Two members of City’s journalism department played instrumental roles in co-editing the most comprehensive examination of Africa’s media landscape in nearly 20 years.
Dr Mel Bunce and Professor Suzanne Franks, along with Dr Chris Paterson of the University of Leeds, collaborated with journalists, media experts and academics to publish Africa’s Media Image in the 21st Century: From the “Heart of Darkness” to “Africa Rising” in July 2016.
The book is comprised of 29 chapters and brings together expert contributors, including the BBC’s Zeinab Badawi and founder/editor of Africa is a Country, Sean Jacobs, to paint a far-reaching portrait of Sub-Saharan Africa’s modern day media. It offers insight into how challenges facing the continent are being pursued and reported across the globe.
These range from coverage of Boko Haram, as researched and considered by City’s Dr Abdullahi Tasiu, to the impact of Twitter and Instagram, to the alternative perspectives of the continent offered by Chinese and diaspora media.
Co-editor Dr Bunce, who wrote the opening chapter “The international news coverage of Africa: beyond the ‘single story’” and co-wrote the introduction with Professor Franks and Dr Paterson, said: “It’s almost like a sequel. It’s a follow up to a book called Africa’s Media Image, which came out in the early 1990s. A group of us who were interested in the international news coverage of Africa found this book really helpful and were using it a lot in our research.”
Dr Bunce, whose research predominantly focuses on global media systems, the ethics of representation and news coverage of Africa, has been a media commentator for outlets such as Al Jazeera English, the BBC and the Financial Times. Her doctorate thesis on foreign correspondence in Africa revolved around anthropological fieldwork in Uganda, Sudan and Kenya.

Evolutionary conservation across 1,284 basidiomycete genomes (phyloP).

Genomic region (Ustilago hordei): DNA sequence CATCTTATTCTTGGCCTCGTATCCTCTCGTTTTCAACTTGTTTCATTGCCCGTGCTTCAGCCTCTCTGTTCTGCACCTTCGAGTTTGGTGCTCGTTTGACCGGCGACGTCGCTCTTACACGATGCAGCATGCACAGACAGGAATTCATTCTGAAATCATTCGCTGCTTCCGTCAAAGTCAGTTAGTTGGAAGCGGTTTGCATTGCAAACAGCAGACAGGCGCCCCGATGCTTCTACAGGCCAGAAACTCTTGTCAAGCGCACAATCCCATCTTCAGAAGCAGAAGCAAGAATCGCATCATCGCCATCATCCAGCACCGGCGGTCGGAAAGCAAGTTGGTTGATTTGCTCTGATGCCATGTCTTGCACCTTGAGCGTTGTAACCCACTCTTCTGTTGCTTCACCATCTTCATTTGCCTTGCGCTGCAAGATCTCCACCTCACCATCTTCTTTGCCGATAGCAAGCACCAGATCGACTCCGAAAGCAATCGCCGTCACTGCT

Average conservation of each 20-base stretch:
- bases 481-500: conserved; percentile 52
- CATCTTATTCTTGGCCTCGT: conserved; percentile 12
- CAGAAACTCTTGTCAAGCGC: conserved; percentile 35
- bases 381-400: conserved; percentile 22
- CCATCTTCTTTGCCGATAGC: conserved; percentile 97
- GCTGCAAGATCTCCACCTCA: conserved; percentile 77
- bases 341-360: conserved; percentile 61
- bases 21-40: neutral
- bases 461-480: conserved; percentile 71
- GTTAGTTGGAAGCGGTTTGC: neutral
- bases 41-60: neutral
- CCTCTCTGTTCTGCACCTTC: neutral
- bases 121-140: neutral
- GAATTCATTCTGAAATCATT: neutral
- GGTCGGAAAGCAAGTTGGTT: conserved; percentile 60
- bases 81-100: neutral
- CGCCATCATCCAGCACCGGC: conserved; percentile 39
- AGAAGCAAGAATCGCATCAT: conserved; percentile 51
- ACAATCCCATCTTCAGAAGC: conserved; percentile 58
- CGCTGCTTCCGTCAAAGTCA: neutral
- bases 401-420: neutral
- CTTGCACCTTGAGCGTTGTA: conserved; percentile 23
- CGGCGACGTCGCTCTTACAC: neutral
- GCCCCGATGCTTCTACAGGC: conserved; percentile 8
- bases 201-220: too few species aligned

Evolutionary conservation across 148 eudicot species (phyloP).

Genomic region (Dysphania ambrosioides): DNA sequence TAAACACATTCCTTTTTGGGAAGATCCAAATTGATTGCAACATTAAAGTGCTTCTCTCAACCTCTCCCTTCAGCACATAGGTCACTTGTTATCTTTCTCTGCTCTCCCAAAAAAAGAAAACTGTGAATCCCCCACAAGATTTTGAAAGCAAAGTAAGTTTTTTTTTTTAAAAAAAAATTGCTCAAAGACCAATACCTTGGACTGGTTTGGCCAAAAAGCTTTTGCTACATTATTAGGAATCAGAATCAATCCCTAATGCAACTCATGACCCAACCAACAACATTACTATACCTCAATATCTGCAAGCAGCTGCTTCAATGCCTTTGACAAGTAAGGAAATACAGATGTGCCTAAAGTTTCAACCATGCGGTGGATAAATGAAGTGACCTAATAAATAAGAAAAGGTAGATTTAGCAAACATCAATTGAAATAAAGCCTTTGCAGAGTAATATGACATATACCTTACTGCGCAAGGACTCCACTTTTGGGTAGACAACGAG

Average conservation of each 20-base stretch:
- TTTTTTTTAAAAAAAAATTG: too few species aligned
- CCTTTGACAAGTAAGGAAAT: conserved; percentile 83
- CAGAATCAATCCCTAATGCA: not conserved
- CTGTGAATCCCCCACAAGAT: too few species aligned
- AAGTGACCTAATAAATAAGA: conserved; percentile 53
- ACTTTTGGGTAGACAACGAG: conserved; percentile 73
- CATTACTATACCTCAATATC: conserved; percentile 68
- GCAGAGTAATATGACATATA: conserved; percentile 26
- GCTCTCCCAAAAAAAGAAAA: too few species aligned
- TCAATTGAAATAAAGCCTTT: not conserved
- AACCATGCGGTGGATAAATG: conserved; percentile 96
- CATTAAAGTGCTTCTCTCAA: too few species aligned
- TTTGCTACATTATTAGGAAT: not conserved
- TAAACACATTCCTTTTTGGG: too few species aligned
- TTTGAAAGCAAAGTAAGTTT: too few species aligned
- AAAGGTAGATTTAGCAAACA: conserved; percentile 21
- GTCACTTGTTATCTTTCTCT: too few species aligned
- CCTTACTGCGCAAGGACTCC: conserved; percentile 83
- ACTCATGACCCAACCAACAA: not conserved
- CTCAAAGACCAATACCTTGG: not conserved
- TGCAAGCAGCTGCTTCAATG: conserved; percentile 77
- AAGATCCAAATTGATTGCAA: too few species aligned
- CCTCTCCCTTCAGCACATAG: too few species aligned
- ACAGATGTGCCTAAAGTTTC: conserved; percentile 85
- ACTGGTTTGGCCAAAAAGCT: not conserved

She added: “Since the first book was published in 1992, so much has changed. The global media system, economics, technology, politics – everything is completely different. The previous edition was basically written while there was still a Cold War going on and before there was social media or internet of any kind. We thought it would be great to do an updated version.”
The idea to republish was born out of a conference in June 2013 with the International Communication Association, which raised the issue that not enough was being done to document the impact of social media and new forms of correspondence in Africa.
Dr Bunce said: “We had a panel at a conference which was all about how researchers hadn’t kept up to date with what was actually happening in the coverage of Africa, social media, new forms of correspondence and things like that. The conference was very well attended and people were very interested in the subject, so we realised that there was an audience for it.
“The book draws attention to the fact that news coverage is more positive and optimistic and focuses on different topics to what it used to. It’s a content analysis of world newspapers and media and comparing the 1990s to today.”